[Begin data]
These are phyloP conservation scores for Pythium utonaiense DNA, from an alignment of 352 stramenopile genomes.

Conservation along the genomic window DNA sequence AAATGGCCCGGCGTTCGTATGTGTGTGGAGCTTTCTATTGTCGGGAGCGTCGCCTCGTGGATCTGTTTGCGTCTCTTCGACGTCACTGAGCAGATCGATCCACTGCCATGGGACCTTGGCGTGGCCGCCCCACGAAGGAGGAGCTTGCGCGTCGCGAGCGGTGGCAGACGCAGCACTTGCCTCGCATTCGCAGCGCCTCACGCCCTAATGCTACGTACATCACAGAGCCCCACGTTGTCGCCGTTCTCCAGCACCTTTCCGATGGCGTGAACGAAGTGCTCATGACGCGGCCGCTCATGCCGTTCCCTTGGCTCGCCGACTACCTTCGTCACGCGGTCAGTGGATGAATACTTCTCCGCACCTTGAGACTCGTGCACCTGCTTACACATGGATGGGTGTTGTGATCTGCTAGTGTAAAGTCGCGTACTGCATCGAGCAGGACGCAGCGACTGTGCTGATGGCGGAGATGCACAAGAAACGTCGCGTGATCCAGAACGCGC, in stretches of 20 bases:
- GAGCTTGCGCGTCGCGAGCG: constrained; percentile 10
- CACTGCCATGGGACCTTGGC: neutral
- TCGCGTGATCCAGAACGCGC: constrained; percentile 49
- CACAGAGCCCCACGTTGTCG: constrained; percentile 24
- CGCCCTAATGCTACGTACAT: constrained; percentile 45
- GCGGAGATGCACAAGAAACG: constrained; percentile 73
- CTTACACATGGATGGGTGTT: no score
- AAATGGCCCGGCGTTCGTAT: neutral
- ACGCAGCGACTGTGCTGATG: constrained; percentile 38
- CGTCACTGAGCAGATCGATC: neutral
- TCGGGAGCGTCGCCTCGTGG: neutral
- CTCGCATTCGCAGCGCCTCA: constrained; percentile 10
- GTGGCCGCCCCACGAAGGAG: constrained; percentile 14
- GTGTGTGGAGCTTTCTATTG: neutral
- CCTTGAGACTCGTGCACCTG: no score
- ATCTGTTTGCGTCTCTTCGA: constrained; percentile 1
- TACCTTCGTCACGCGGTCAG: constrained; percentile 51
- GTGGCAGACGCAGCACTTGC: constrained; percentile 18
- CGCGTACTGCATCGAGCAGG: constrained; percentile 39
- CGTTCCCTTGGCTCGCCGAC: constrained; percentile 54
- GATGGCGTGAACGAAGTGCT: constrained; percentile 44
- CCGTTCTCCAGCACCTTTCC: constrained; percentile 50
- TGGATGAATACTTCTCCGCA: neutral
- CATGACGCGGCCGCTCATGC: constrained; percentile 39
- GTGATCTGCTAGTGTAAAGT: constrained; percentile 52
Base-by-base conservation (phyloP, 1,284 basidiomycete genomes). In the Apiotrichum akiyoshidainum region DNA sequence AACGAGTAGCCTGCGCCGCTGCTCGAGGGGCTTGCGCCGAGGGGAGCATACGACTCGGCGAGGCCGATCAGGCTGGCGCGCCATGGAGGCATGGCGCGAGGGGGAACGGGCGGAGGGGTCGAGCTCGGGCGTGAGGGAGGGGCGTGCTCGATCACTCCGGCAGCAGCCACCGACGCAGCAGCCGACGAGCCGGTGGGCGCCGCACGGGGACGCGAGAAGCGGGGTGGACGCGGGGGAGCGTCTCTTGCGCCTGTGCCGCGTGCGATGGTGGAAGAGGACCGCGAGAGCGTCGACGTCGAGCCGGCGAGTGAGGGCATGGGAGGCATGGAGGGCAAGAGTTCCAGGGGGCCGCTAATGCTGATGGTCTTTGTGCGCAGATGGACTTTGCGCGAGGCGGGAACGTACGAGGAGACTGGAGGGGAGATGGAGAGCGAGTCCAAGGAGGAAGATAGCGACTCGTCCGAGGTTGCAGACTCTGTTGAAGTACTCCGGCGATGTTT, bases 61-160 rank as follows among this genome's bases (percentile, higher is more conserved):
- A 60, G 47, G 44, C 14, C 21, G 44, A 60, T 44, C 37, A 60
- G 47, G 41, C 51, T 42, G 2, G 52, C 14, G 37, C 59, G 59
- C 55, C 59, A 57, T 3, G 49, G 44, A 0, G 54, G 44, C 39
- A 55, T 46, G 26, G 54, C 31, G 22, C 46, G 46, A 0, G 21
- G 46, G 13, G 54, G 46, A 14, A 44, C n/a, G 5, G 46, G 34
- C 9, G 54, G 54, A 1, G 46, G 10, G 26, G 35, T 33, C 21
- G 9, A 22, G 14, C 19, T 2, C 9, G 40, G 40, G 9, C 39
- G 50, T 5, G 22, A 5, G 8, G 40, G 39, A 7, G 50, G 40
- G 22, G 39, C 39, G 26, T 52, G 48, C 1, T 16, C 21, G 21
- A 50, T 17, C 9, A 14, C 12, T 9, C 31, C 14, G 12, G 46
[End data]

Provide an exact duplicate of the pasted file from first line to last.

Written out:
These are phyloP conservation scores for Pythium utonaiense DNA, from an alignment of 352 stramenopile genomes.

Conservation along the genomic window DNA sequence AAATGGCCCGGCGTTCGTATGTGTGTGGAGCTTTCTATTGTCGGGAGCGTCGCCTCGTGGATCTGTTTGCGTCTCTTCGACGTCACTGAGCAGATCGATCCACTGCCATGGGACCTTGGCGTGGCCGCCCCACGAAGGAGGAGCTTGCGCGTCGCGAGCGGTGGCAGACGCAGCACTTGCCTCGCATTCGCAGCGCCTCACGCCCTAATGCTACGTACATCACAGAGCCCCACGTTGTCGCCGTTCTCCAGCACCTTTCCGATGGCGTGAACGAAGTGCTCATGACGCGGCCGCTCATGCCGTTCCCTTGGCTCGCCGACTACCTTCGTCACGCGGTCAGTGGATGAATACTTCTCCGCACCTTGAGACTCGTGCACCTGCTTACACATGGATGGGTGTTGTGATCTGCTAGTGTAAAGTCGCGTACTGCATCGAGCAGGACGCAGCGACTGTGCTGATGGCGGAGATGCACAAGAAACGTCGCGTGATCCAGAACGCGC, in stretches of 20 bases:
- GAGCTTGCGCGTCGCGAGCG: constrained; percentile 10
- CACTGCCATGGGACCTTGGC: neutral
- TCGCGTGATCCAGAACGCGC: constrained; percentile 49
- CACAGAGCCCCACGTTGTCG: constrained; percentile 24
- CGCCCTAATGCTACGTACAT: constrained; percentile 45
- GCGGAGATGCACAAGAAACG: constrained; percentile 73
- CTTACACATGGATGGGTGTT: no score
- AAATGGCCCGGCGTTCGTAT: neutral
- ACGCAGCGACTGTGCTGATG: constrained; percentile 38
- CGTCACTGAGCAGATCGATC: neutral
- TCGGGAGCGTCGCCTCGTGG: neutral
- CTCGCATTCGCAGCGCCTCA: constrained; percentile 10
- GTGGCCGCCCCACGAAGGAG: constrained; percentile 14
- GTGTGTGGAGCTTTCTATTG: neutral
- CCTTGAGACTCGTGCACCTG: no score
- ATCTGTTTGCGTCTCTTCGA: constrained; percentile 1
- TACCTTCGTCACGCGGTCAG: constrained; percentile 51
- GTGGCAGACGCAGCACTTGC: constrained; percentile 18
- CGCGTACTGCATCGAGCAGG: constrained; percentile 39
- CGTTCCCTTGGCTCGCCGAC: constrained; percentile 54
- GATGGCGTGAACGAAGTGCT: constrained; percentile 44
- CCGTTCTCCAGCACCTTTCC: constrained; percentile 50
- TGGATGAATACTTCTCCGCA: neutral
- CATGACGCGGCCGCTCATGC: constrained; percentile 39
- GTGATCTGCTAGTGTAAAGT: constrained; percentile 52
Base-by-base conservation (phyloP, 1,284 basidiomycete genomes). In the Apiotrichum akiyoshidainum region DNA sequence AACGAGTAGCCTGCGCCGCTGCTCGAGGGGCTTGCGCCGAGGGGAGCATACGACTCGGCGAGGCCGATCAGGCTGGCGCGCCATGGAGGCATGGCGCGAGGGGGAACGGGCGGAGGGGTCGAGCTCGGGCGTGAGGGAGGGGCGTGCTCGATCACTCCGGCAGCAGCCACCGACGCAGCAGCCGACGAGCCGGTGGGCGCCGCACGGGGACGCGAGAAGCGGGGTGGACGCGGGGGAGCGTCTCTTGCGCCTGTGCCGCGTGCGATGGTGGAAGAGGACCGCGAGAGCGTCGACGTCGAGCCGGCGAGTGAGGGCATGGGAGGCATGGAGGGCAAGAGTTCCAGGGGGCCGCTAATGCTGATGGTCTTTGTGCGCAGATGGACTTTGCGCGAGGCGGGAACGTACGAGGAGACTGGAGGGGAGATGGAGAGCGAGTCCAAGGAGGAAGATAGCGACTCGTCCGAGGTTGCAGACTCTGTTGAAGTACTCCGGCGATGTTT, bases 61-160 rank as follows among this genome's bases (percentile, higher is more conserved):
- A 60, G 47, G 44, C 14, C 21, G 44, A 60, T 44, C 37, A 60
- G 47, G 41, C 51, T 42, G 2, G 52, C 14, G 37, C 59, G 59
- C 55, C 59, A 57, T 3, G 49, G 44, A 0, G 54, G 44, C 39
- A 55, T 46, G 26, G 54, C 31, G 22, C 46, G 46, A 0, G 21
- G 46, G 13, G 54, G 46, A 14, A 44, C n/a, G 5, G 46, G 34
- C 9, G 54, G 54, A 1, G 46, G 10, G 26, G 35, T 33, C 21
- G 9, A 22, G 14, C 19, T 2, C 9, G 40, G 40, G 9, C 39
- G 50, T 5, G 22, A 5, G 8, G 40, G 39, A 7, G 50, G 40
- G 22, G 39, C 39, G 26, T 52, G 48, C 1, T 16, C 21, G 21
- A 50, T 17, C 9, A 14, C 12, T 9, C 31, C 14, G 12, G 46